Marriage changes the financial lives of people in Illinois, and the prenuptial agreement has become a way for partners to disclose assets and debts and establish the terms for a divorce should one happen. Young people entering their first marriages have been choosing to create these premarital contracts in increasing numbers. A majority of attorneys surveyed by the American Academy of Matrimonial Lawyers reported that more people between the ages of 18 and 34 have wanted prenuptial agreements than ever before.
Concerns about personal assets and student loan debts have been motivating them. Compared to previous generations, young people today are getting married later in life. Men are 29 and women are 27 on average before they tie the knot. At this point in their lives, they have likely started a career, funded a retirement account and perhaps purchased real estate.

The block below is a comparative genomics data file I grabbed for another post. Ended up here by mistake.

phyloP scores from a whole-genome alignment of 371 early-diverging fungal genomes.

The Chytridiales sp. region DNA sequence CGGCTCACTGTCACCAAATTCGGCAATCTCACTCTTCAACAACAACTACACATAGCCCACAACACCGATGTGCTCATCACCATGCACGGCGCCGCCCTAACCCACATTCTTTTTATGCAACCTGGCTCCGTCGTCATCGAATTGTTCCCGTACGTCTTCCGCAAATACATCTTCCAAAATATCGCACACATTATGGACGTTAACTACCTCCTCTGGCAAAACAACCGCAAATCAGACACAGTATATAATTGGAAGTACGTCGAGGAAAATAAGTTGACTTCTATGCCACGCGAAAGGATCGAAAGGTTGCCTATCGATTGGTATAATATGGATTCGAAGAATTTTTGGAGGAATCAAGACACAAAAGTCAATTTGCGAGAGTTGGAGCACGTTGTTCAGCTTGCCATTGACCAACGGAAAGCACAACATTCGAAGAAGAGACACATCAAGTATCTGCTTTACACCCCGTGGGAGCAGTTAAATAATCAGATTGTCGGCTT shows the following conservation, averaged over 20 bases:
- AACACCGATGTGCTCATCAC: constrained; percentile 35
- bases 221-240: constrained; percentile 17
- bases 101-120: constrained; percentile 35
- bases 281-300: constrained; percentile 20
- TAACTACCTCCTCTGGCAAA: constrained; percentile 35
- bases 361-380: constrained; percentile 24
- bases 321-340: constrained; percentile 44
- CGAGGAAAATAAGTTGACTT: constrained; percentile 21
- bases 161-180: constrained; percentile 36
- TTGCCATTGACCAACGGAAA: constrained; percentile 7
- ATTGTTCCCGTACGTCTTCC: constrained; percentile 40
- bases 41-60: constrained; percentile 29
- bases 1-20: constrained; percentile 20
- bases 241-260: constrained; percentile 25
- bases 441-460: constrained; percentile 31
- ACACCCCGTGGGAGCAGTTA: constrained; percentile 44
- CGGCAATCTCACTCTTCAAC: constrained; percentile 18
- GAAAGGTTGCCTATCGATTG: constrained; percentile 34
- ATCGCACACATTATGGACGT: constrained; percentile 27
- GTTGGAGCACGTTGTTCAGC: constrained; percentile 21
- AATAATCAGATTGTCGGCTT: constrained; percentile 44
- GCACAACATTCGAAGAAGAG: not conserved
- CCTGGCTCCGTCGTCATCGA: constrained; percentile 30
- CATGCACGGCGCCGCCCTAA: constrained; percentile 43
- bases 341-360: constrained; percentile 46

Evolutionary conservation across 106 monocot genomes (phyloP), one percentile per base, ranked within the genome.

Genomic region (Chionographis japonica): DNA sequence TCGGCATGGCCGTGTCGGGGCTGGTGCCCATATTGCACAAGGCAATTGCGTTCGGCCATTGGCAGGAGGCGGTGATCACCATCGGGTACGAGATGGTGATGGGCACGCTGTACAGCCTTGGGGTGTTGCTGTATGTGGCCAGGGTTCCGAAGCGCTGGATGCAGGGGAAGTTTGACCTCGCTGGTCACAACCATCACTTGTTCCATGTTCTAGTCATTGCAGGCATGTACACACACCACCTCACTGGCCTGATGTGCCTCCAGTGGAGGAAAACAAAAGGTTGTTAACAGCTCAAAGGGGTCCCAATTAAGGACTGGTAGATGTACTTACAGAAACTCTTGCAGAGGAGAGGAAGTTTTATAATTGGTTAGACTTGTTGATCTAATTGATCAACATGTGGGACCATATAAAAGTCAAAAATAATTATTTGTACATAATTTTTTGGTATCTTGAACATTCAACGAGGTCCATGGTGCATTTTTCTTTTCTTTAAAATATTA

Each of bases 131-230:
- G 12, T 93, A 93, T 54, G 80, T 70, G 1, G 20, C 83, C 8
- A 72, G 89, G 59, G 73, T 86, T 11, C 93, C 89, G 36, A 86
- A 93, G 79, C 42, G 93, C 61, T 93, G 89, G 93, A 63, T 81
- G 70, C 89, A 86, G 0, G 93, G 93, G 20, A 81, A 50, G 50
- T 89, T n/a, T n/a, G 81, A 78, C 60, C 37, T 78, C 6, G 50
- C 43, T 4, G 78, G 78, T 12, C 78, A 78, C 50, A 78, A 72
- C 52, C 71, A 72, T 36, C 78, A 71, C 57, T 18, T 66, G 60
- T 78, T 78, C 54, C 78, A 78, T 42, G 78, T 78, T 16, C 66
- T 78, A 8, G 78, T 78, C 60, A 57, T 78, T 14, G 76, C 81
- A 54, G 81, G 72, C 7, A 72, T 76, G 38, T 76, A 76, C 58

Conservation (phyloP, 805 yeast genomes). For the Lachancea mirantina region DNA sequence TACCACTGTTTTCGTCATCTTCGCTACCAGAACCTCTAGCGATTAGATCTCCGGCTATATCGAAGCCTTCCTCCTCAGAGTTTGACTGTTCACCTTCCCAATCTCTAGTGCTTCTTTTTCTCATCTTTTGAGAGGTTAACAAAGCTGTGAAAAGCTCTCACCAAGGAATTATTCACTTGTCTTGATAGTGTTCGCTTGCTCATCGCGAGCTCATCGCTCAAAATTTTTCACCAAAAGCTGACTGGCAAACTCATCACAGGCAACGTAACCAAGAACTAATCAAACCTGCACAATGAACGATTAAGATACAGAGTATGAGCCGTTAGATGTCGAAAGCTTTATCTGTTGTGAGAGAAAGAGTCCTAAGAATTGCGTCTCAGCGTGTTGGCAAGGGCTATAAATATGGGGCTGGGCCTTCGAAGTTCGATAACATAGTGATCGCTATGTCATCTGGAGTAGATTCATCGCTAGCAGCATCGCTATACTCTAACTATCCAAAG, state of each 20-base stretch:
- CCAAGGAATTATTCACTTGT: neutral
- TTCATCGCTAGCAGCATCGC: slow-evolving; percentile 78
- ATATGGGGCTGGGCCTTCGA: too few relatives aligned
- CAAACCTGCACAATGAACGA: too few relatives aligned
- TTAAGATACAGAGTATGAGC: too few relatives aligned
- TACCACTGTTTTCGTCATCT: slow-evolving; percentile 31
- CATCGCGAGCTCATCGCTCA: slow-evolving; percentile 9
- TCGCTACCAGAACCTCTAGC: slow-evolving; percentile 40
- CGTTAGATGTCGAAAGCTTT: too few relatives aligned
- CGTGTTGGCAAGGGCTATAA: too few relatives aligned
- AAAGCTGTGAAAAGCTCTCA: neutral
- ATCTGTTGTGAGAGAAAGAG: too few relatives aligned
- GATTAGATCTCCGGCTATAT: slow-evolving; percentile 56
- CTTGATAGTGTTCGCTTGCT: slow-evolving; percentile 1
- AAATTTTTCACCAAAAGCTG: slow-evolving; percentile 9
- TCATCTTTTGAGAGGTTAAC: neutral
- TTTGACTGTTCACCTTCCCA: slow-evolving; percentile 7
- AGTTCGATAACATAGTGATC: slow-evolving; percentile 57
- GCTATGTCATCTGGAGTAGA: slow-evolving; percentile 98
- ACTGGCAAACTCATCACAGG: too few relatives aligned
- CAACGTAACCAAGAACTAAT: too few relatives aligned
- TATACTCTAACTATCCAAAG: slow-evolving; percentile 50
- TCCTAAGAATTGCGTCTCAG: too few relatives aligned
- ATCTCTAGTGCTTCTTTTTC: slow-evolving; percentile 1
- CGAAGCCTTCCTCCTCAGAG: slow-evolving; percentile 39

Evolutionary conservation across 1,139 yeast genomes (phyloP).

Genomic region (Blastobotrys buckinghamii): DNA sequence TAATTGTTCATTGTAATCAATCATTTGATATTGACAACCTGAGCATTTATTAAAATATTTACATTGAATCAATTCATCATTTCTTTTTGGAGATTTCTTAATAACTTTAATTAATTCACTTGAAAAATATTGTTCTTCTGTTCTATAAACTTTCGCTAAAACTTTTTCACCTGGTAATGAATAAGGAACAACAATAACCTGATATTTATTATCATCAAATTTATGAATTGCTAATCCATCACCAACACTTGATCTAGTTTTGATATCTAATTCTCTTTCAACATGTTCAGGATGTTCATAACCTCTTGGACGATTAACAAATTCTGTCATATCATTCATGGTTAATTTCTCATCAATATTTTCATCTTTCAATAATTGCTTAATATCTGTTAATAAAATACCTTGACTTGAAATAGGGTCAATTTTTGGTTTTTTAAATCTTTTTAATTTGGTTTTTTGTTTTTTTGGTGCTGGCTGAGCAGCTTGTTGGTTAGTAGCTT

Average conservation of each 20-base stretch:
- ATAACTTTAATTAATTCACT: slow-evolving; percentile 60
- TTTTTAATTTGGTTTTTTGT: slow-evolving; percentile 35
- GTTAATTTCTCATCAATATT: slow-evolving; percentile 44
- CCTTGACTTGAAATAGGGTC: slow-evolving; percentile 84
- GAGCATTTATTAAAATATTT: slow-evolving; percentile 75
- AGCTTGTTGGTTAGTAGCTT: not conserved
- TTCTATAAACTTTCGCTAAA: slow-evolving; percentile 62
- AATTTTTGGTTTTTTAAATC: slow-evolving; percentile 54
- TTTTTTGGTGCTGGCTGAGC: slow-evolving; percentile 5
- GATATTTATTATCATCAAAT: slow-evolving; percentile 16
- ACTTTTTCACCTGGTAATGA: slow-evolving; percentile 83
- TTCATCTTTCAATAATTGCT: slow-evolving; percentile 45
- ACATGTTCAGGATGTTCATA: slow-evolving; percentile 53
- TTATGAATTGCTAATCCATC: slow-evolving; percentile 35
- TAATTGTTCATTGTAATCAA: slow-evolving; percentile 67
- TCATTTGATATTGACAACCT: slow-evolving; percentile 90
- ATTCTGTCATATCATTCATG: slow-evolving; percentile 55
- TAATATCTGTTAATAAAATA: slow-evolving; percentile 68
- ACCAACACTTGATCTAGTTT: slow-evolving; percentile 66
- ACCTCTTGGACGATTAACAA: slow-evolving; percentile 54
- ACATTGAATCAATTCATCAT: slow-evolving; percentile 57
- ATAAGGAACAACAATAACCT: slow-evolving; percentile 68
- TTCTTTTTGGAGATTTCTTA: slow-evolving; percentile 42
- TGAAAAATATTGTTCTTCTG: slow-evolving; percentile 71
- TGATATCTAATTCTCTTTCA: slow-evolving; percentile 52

In addition to personal assets, young people frequently have student loan debts. In 2017, the average amount owed by college graduates totaled $38,000. Unless addressed in a premarital agreement, debts brought into marriage could become the joint responsibility of people when they divorce. An acrimonious divorce could send a couple to court, where the law might split debts between the two parties.
A person interested in learning more about the laws affecting property division could consult an attorney. If the person wants a prenuptial agreement, then an attorney could recommend terms that might protect personal assets and limit debt responsibilities if a marriage ends. An attorney might manage negotiations with the other party. Legal insights could allow the person to understand rights when making choices about how to divide marital property or map out a child custody arrangement. An attorney could strive to write the final agreement so that it might withstand legal challenges in the future.